Decatur Depot renovations add new chapter to history - WAFF-TV: News, Weather and Sports for Huntsville, AL

Decatur Depot renovations add new chapter to history

Renovations to the historic depot began in the last week. (Source: WAFF) Renovations to the historic depot began in the last week. (Source: WAFF)
The building is the third depot in city history. (Source: Morgan Co. Archives) The building is the third depot in city history. (Source: Morgan Co. Archives)
"A 110-year-old, wonderful piece of history." (Source: Morgan Co. Archives) "A 110-year-old, wonderful piece of history." (Source: Morgan Co. Archives)
DECATUR, AL (WAFF) -

The "ghostly" haunt which is the old train depot in Decatur will soon take on the regal splendor of yesteryear. 

The effort began in earnest about three years ago. The man putting many of the pieces together is retired Judge David Breland. 

"This is a 110 year old wonderful piece of our history," said Breland, now the Director of Historic Resources and Events in Decatur. 

It wasn't so very long ago that this building was actually a focal point, not only in Decatur, but for Morgan County as a whole. 

Morgan County archivist John Alison says it played a big part in local history. 

"It was the center of a lot of transportation," said Alison. "It was also right across the street from the old city hall. There were restaurants, shops. There were hotels around the depot, so it really was a bustling center of activity for the city of Decatur."

The renovation to the building began this week. Breland said the building is going to be both beautiful and functional.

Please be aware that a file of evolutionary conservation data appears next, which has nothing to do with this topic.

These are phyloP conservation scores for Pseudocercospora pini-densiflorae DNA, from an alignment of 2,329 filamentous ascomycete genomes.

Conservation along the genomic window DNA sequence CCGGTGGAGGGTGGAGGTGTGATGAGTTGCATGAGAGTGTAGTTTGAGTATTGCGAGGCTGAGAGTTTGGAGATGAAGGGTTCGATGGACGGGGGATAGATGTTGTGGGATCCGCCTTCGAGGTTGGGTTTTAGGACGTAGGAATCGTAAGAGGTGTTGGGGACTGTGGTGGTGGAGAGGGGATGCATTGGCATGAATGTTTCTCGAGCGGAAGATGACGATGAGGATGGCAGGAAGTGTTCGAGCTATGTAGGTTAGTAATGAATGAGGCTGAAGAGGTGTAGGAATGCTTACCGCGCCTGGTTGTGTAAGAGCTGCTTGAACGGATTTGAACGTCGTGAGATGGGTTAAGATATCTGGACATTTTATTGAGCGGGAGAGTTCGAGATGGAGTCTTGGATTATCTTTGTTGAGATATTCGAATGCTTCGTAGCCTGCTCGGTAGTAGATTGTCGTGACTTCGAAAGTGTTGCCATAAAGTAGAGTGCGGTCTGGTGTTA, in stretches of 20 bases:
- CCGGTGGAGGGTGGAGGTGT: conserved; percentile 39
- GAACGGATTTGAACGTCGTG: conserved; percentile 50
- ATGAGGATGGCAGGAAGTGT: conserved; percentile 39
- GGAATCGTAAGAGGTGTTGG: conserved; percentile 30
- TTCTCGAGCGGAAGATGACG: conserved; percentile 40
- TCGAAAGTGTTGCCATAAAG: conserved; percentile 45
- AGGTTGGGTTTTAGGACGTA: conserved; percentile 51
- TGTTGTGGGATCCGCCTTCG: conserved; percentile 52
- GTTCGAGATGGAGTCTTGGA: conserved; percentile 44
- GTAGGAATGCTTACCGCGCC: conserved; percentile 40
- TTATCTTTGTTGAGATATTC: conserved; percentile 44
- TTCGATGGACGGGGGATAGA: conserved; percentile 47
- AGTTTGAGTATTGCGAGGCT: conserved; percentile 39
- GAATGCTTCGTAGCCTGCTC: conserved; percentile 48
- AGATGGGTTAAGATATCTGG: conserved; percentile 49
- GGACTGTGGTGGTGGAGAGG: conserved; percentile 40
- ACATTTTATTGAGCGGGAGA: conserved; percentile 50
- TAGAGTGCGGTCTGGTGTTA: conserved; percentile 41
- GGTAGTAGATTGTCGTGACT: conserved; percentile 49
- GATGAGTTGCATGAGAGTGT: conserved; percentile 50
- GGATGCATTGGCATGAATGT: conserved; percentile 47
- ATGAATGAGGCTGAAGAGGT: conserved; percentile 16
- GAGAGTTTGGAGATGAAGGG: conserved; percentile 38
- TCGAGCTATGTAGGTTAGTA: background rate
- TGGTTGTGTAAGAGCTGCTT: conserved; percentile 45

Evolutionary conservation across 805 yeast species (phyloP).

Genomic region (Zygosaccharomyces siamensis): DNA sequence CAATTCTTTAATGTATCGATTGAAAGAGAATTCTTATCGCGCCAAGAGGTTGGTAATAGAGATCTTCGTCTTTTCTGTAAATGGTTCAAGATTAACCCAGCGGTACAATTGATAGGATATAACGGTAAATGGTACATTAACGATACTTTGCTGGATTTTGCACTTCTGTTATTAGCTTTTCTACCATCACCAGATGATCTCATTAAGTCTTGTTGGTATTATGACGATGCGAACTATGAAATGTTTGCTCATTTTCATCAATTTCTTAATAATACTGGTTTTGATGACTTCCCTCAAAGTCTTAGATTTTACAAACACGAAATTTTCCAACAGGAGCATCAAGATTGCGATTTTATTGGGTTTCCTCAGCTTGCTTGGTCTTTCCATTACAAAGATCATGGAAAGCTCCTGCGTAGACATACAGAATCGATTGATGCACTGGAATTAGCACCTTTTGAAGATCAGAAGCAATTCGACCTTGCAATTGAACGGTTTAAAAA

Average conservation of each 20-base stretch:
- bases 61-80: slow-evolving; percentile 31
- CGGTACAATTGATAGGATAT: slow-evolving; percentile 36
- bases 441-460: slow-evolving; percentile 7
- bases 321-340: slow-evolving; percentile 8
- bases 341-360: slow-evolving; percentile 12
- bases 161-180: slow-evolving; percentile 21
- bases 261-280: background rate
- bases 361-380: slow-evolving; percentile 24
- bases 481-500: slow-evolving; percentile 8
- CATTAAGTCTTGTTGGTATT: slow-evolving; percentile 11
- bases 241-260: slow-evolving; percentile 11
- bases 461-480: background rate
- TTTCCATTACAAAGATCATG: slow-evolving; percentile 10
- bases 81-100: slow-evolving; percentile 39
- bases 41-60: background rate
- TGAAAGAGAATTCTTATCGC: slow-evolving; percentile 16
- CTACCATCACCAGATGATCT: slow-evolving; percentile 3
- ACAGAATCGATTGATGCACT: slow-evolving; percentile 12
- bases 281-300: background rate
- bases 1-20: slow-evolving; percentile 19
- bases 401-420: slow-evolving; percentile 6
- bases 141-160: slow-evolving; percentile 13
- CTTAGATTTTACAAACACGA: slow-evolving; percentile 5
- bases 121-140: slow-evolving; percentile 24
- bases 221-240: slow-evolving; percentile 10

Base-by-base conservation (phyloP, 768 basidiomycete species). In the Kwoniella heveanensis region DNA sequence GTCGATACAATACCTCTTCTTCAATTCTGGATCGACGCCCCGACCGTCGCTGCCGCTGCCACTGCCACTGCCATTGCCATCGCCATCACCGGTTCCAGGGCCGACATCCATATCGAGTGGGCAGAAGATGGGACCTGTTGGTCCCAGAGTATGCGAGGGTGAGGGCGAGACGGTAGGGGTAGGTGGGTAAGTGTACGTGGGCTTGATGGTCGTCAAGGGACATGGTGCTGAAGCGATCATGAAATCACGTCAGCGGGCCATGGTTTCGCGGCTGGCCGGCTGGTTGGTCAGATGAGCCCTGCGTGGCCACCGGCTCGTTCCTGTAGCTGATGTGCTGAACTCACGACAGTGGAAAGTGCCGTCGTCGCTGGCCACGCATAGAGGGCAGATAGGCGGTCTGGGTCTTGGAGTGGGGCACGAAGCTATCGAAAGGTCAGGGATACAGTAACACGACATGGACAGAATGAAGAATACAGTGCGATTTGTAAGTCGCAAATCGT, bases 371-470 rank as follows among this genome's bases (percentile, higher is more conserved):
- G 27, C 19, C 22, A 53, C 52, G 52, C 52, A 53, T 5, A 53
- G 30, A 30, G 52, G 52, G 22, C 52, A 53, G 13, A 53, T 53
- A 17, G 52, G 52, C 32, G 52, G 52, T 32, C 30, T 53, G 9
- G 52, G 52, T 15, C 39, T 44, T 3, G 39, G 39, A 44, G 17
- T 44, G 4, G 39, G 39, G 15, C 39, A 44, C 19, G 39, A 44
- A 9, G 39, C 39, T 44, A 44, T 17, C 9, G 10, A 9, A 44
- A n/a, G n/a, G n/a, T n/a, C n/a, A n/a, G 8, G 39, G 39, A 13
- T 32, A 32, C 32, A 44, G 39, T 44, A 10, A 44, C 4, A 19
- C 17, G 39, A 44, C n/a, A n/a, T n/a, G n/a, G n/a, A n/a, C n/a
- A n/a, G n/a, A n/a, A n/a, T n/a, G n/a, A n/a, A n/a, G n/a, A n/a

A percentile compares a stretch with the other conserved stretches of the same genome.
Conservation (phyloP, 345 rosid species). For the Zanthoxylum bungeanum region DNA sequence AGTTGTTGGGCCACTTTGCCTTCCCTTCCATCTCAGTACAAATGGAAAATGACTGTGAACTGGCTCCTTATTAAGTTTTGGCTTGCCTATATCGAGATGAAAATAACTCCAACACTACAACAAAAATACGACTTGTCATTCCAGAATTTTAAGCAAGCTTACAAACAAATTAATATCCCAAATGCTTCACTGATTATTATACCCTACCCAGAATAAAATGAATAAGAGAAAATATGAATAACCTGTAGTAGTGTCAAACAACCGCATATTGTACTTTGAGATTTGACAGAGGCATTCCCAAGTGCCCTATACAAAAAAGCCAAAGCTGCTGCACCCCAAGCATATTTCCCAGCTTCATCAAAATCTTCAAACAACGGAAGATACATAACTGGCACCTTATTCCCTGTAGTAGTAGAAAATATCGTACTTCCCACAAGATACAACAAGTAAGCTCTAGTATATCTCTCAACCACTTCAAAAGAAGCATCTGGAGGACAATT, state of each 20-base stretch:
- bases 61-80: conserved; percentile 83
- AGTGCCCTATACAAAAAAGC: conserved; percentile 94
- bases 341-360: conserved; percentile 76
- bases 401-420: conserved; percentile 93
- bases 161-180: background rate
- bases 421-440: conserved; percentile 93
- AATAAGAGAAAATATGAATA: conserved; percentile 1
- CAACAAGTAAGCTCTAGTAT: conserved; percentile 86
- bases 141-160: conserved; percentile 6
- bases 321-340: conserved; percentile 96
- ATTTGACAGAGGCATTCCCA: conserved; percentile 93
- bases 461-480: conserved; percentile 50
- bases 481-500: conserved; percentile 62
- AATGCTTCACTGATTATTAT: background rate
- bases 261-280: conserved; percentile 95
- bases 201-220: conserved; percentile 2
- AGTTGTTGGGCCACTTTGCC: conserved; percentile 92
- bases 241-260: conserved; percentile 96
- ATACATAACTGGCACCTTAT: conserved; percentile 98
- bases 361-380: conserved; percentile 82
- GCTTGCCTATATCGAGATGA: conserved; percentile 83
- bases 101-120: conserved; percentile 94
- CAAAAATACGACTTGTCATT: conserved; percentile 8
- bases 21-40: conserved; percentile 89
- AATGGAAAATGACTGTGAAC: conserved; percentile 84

"This is going to be a cultural and an historic treasure that people are going to enjoy. This is not only going to house a transportation museum, but also the police department on either end."

And it has everyone excited for many reasons, including Mayor Don Kyle. 

"One, I've been riding by this building my whole life," the mayor explained. "Two, I got on a train out there many times to ride to St. Louis with my mother to visit her home in Illinois."

Council president Gary Hammond says the key is everyone pitching in. 

"I am just tickled to death to live in a city where you can get so many good people working together in the same direction," said Hammond.

That direction now has to include fund raising. Thanks to a jump start by local politicians, like Senator Arthur Orr, the goal for public and private dollars now becomes a quest, according to Breland. 

"It is time now for the public, people that have been stopping me on the street for two or three years saying 'We've got to save this building,'" he said. "We've got to do it. It's time we all step up as a community. We need to raise about $200,000 just toward the building itself. My personal goal is I hope we raise more than that."

Every dollar raised will ensure this historical depot remains revitalized to the delight of everyone in the River City and in Bobby's Bama.

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